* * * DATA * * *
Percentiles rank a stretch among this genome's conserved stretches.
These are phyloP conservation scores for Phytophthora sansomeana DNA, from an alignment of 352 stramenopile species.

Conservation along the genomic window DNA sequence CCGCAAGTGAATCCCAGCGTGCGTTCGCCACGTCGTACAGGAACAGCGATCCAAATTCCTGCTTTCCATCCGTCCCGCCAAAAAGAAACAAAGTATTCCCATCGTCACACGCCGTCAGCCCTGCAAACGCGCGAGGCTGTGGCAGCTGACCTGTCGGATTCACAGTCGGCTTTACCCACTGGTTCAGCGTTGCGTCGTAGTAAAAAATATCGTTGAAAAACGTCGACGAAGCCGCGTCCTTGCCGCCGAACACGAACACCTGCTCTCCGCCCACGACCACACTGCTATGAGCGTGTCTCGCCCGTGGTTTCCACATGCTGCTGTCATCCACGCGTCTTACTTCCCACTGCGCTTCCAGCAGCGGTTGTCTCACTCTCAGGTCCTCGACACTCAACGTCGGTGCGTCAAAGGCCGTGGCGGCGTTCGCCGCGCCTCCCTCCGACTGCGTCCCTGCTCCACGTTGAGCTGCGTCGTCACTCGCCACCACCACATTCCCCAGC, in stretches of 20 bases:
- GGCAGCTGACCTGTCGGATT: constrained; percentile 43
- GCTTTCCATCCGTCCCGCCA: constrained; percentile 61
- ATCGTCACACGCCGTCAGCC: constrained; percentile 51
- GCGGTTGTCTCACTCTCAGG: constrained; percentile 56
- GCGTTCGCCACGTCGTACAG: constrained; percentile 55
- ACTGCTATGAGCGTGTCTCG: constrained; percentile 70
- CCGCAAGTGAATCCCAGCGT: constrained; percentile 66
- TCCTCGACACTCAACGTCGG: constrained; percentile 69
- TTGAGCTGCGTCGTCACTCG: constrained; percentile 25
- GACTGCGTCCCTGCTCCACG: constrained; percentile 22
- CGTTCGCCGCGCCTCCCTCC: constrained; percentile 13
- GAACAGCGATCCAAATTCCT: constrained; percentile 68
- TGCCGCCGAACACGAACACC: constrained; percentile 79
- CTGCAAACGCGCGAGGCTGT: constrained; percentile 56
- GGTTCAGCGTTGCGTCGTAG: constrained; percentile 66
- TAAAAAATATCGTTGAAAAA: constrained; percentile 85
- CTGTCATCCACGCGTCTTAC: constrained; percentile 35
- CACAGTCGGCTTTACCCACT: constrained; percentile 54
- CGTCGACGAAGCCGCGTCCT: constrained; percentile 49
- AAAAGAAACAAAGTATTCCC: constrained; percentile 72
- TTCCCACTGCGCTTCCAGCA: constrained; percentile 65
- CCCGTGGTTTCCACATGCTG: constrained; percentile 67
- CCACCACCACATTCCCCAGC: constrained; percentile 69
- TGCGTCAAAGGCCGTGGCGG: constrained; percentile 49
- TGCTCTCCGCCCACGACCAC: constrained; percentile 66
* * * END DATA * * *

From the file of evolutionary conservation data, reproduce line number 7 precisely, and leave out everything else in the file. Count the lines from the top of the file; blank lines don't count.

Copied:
- GCGGTTGTCTCACTCTCAGG: constrained; percentile 56